With a formal education to buttress her enormous ambition, Shire returned to Boston determined to make her mark. The first step: proving her mettle to the boys at Maison Robert. She joined the line, prepping elaborate appetizers, grilling meat, and producing vats of béarnaise sauce—an arduous task that required slowly beating 40 egg yolks over a low flame. “I remember the guys would look at me,” she says, “and I wouldn’t switch hands because I didn’t want to seem like a weakling.”

By 1973 Shire had earned a promotion to head chef of Maison Robert’s main dining room, and was on her way to becoming a big name. Between 1975 and 1982, she worked at Harvest, Copley Plaza Café, and the Parker House before moving to Seasons at the Bostonian Hotel to work as Jasper White’s executive sous-chef. “Lydia never slacked off, never took a shortcut. I had never seen a chef with so much passion and creativity,” says White, who went on to found Jasper’s and then his chain of Summer Shacks. Shire succeeded him within a year, and during her three-year reign helped establish New American cuisine, adding to it her fresh spins on traditional New England dishes.

For all her talent and determination, however, Shire was always better at giving than taking orders—especially if they came from someone who didn’t share her ideas on how to create good food. There were early rumblings, too, about her managerial style. According to Himmel’s court filing, Shire was fired in 1976 as the chef at Harvest (where Himmel was an investor) for not watching the bottom line. Shire denies the allegation, claiming that she quit due to irreconcilable differences with some of the cooks. And when Shire moved to Los Angeles in 1986 and became the first female chef at the Four Seasons Beverly Hills, she clashed with her boss there, general manager Charles Ferraro, over the proper way to serve hotel banquets, among other things. Management was also less than pleased that Shire’s menu showcased foods like braised sweetbreads and pigs’ trotters instead of boneless chicken breasts. So, she says, “I came back home, with a mission to let loose.”

Back in Boston, Shire spared no expense to create a restaurant unlike anything the city had ever seen. She raised $2 million, leased space in the Heritage on the Garden overlooking Boston Common, and hired Adam Tihany, the country’s most famous restaurant designer, to give Biba a sexy, modern look. Bold, primary-color kilim rugs covered the ceiling and the banquettes. The dishware was a jumble of fine china and knickknacks Shire had picked up during her travels, which spanned from China and Vietnam to Italy and Morocco. (“Lydia Shire is the only client I have ever wanted to sleep with!” Tihany told Shire’s friend and public relations consultant, Joanne Callahan. “Biba is what our love affair would be. It’s off-the-wall.”)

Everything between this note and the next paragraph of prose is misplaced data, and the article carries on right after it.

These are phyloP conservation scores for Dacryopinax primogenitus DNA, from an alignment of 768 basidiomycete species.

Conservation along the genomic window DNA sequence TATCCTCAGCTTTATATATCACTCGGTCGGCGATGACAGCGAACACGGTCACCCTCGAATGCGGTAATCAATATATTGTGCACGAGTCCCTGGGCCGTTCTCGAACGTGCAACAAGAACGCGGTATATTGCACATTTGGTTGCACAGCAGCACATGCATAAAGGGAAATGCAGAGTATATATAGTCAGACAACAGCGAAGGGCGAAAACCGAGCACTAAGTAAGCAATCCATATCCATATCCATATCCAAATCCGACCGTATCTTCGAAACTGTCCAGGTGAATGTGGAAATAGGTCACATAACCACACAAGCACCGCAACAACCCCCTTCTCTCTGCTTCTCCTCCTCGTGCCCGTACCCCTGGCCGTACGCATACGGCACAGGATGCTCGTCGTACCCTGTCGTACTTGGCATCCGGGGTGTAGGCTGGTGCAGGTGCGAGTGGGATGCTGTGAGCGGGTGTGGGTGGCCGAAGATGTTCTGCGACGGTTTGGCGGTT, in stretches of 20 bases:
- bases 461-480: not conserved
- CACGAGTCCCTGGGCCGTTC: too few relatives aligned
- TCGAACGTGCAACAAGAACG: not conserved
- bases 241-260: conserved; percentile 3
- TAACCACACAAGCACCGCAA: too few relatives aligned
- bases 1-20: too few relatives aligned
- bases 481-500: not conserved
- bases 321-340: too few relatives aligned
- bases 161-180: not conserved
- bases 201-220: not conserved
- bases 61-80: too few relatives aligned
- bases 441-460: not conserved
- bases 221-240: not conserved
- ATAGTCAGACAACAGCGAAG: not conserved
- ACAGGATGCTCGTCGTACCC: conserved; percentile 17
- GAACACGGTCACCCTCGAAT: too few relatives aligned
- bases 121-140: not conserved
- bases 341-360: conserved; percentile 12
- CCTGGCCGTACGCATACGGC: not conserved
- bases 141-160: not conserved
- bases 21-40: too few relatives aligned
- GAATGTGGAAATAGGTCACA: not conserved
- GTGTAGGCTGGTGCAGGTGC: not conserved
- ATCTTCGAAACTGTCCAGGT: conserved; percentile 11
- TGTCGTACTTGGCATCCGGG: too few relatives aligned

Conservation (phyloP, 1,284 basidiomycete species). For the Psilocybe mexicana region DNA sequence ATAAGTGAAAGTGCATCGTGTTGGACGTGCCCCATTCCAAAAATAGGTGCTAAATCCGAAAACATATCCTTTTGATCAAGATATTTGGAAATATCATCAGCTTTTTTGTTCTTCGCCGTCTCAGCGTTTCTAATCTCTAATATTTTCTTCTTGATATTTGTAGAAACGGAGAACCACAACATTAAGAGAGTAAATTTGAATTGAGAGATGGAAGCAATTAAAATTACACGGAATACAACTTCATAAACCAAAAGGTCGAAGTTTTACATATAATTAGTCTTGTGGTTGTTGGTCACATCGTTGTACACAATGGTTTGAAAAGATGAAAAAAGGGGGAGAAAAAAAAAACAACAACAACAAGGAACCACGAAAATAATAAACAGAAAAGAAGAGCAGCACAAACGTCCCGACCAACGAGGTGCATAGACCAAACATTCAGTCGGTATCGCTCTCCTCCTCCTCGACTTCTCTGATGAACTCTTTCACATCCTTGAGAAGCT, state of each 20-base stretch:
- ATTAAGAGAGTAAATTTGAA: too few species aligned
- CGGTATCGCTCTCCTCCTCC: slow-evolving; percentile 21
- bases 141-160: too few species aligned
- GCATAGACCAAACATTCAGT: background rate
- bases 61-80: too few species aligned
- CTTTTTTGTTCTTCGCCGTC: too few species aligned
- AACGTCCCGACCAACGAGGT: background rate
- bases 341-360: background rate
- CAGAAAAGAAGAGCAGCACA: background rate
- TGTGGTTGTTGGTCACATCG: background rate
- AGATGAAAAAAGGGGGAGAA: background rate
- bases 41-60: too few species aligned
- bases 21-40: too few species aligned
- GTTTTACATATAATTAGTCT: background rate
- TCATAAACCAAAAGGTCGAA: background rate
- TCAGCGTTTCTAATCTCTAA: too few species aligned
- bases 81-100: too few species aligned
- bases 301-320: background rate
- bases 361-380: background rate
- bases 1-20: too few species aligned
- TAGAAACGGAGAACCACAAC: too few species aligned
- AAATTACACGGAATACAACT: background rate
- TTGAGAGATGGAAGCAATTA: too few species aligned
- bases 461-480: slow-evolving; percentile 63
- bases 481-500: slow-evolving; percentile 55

But the factor that would most differentiate Biba was the food—every dish reflected Shire’s unique, slightly kooky vision. There were menu items called “naughty duck” and “crackling frizzy salad.” Still, you didn’t have to be a gastronomic bungee jumper to eat there. Shire always had a knack for putting familiar flavors together to make something new. And though some of her experiments failed, when she got the balance right—her arepas of lobster and smoked haddock, her famous lobster pizza—the results were culinary gold. Biba, Boston magazine reviewer Paul Fischer wrote in 1989, made “almost every other restaurant in town seem pedestrian.”

Night after night for 12 years, Biba packed in the power and gourmet elite. (A-listers like Julia Child, John Kerry, and Arthur Winn dined upstairs in the restaurant; the chefs hung out late-night in the downstairs bar.) Shire paid back her investors in two years and 11 months—a feat that is still local legend—and became a star. Eric Bogardus, now chef at Vox Populi, read about Shire in a book called Becoming a Chef; the next week, he packed up his car and drove from southern Illinois to Boston just to work with her. He couldn’t afford an apartment for the first few months, so he lived part of that time out of his car—a small price for the opportunity to cook alongside the great Lydia.

Shire didn’t disappoint her apprentices; she was willing to go to extreme lengths to make her food shine. While searching for a great recipe for scallion pancakes, for example, she asked a Chinese friend to arrange for a lesson with the chef of a Chinatown hole in the wall. “So I arrived at 12 o’ clock. And this tiny old man unlocked the door and let me in,” Shire recalls. “Of course, he could speak no English, and I could speak no Chinese. And so he let me in and he started to look at me and then hug me. And then he started to move his hands down”—Shire motions to her breasts—“and I thought: ‘What do I want more, the scallion pancake recipe, or not to be touched?’”